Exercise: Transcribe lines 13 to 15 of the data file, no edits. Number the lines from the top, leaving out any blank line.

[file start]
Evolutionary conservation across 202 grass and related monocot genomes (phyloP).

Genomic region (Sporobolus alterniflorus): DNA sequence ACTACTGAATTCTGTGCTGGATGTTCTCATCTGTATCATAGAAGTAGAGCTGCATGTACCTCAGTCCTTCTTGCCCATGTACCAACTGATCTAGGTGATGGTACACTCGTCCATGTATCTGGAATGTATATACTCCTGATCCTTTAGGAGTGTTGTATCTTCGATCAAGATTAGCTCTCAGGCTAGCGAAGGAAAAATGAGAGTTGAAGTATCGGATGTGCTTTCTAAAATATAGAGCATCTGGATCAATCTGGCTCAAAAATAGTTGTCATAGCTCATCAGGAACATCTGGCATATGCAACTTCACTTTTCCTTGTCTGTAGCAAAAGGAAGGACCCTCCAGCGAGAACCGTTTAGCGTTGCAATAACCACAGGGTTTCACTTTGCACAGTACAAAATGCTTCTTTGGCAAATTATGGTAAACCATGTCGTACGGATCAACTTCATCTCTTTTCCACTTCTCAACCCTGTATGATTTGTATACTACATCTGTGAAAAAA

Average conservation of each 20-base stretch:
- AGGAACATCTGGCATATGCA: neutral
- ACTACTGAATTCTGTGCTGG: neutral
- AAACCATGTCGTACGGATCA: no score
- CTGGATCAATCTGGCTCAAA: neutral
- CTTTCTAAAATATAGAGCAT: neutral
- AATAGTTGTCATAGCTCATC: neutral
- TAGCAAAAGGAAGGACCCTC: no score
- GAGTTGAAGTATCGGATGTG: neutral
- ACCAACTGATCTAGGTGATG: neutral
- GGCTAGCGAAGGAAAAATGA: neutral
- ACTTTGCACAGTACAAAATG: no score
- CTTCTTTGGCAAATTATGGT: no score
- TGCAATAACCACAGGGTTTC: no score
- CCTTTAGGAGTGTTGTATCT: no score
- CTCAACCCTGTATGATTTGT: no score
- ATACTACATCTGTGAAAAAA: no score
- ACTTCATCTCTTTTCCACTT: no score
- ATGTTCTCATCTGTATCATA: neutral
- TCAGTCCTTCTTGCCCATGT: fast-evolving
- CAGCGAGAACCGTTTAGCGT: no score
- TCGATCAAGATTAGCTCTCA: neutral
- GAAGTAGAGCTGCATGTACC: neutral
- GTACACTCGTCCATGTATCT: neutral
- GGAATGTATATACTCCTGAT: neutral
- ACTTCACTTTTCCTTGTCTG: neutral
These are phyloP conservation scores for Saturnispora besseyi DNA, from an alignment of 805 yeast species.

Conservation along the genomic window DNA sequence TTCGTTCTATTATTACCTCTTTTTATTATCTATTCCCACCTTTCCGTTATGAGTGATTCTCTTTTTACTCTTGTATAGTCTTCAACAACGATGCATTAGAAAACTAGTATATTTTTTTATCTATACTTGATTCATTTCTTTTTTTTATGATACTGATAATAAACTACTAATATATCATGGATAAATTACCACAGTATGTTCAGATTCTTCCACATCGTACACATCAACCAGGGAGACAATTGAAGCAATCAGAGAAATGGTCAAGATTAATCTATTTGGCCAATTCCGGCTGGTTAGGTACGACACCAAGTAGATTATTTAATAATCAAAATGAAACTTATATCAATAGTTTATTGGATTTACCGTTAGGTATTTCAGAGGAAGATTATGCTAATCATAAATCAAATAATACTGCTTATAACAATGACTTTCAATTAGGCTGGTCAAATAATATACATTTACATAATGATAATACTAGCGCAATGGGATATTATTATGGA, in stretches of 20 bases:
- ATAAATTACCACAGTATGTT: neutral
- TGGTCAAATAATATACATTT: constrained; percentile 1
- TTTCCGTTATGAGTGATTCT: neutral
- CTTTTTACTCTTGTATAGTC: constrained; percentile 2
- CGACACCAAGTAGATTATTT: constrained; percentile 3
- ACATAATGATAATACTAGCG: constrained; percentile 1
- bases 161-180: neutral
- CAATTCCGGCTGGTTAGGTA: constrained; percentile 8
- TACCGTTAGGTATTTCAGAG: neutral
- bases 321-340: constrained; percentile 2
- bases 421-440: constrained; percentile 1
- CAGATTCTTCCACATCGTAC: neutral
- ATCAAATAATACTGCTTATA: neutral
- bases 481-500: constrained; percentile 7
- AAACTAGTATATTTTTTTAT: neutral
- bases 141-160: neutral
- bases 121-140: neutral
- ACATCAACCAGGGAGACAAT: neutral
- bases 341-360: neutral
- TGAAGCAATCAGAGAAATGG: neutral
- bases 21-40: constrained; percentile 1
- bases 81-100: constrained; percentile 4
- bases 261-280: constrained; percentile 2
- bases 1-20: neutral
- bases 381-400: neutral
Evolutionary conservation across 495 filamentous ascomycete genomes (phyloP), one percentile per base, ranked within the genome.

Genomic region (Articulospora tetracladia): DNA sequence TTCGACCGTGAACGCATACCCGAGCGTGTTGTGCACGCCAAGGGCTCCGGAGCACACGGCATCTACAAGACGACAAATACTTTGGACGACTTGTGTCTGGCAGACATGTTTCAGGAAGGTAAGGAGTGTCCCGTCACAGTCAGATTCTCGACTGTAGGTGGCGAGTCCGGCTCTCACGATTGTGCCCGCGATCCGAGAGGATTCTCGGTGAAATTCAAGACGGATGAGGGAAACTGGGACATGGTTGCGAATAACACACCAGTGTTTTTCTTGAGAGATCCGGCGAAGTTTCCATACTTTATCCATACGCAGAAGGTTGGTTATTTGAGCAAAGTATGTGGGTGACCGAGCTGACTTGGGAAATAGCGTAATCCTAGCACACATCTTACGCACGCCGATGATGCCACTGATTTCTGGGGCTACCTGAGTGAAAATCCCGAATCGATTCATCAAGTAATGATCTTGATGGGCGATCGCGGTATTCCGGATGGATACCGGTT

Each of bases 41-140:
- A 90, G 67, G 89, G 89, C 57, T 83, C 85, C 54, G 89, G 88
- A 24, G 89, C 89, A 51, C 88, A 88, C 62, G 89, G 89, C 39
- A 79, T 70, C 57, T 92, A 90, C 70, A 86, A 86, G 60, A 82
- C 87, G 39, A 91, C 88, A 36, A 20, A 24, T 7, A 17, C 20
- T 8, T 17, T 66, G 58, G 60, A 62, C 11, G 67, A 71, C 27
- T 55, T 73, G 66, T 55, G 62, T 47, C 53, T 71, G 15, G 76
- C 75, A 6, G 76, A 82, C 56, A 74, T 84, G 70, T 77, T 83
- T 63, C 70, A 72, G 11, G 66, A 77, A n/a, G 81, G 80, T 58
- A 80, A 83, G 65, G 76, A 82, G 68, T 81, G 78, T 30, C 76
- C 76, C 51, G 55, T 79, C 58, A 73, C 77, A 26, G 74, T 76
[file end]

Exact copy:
- GGCTAGCGAAGGAAAAATGA: neutral
- ACTTTGCACAGTACAAAATG: no score
- CTTCTTTGGCAAATTATGGT: no score